Welcome to the The Fungi of California, a World Wide Web site created and maintained by and . This site describes the higher fungi (mushrooms) found in the state of California, which is on the Pacific (west) coast of the United States of America.
This site started out as the Common Fungi of the Bay Area, grew with the addition of less-common species to Fungi of the Bay Area, and has now expanded to become The Fungi of California.
If you read through the bibliography of this web site, you'll find several field guides that document California fungi. Our intent is not to duplicate or replace these field guides, but to augment them. Because field guides are published books, they have two main drawbacks not shared by a web site: they have limited color photos due to printing costs, and they can't be updated frequently to reflect changes in mycological taxonomy and nomenclature.
The Fungi of California isn't restricted by traditional publishing limitations. We provide one or more (typically many) color photos for each species description. We accompany the photos with a description of the macroscopic and microscopic features of the species along with comments on habitat, edibility, and other pertinent features. We're constantly updating the web site by writing new species descriptions, adding new photos, and revising existing descriptions. (Read "What's New" for a list of recent additions and changes.) And we aren't forced by a publisher to invent common names for mushrooms where no common names exist, a misleading practice that often leads to more confusion than clarity.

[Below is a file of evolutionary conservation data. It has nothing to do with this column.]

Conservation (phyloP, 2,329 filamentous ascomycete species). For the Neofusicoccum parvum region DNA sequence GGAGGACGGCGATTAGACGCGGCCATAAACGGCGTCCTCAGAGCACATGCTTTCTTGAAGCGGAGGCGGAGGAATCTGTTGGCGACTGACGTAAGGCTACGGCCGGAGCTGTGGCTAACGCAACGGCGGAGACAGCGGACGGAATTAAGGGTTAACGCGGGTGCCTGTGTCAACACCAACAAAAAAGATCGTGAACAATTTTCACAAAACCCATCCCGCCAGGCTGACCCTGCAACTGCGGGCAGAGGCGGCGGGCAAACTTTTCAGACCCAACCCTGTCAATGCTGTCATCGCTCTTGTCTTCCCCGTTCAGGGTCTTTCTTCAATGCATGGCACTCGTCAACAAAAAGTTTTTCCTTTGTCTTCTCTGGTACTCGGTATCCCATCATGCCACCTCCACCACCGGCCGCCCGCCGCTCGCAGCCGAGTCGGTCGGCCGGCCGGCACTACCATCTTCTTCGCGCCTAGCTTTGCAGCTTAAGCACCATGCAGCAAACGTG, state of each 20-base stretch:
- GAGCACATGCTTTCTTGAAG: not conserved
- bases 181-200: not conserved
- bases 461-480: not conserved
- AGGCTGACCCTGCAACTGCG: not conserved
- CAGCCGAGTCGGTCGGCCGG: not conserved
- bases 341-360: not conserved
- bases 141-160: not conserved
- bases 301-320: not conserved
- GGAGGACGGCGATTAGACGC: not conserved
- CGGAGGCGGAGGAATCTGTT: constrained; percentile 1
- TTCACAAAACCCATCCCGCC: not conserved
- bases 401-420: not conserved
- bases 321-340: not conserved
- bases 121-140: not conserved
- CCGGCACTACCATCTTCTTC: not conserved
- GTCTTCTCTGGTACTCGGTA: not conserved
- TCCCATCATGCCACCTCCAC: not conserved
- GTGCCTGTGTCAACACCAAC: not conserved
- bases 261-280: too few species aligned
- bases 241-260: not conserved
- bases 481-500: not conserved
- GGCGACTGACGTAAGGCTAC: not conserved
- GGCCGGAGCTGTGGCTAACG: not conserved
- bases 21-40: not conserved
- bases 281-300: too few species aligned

When you read the descriptions here, please remember that mushroom identification requires careful keying and description, and is best followed by confirmation by a local expert. If you're identifying mushrooms for the cooking pot, remember that one mistake can be fatal. Don't rely strictly on the descriptions here for your identification. And when in doubt, throw it out!
The Scope of This Site
This site describes the fungi of California. By "fungi" we mean the macrofungi you're most likely to encounter because they're big enough or growing in numbers large enough to see, because they're colorful enough to catch your attention, or because they're fruiting in a habitat where you're likely to encounter them.
The State of California
We have restricted our list of fungi to the state of California -- not a very limited restriction given the size of the state and the variety of its habitats! Those habitats include coastal rain forests, high mountain forests, scrub oaklands, desert both high and low, grasslands wild and domestic, farmlands, landscaped urban areas, and many more.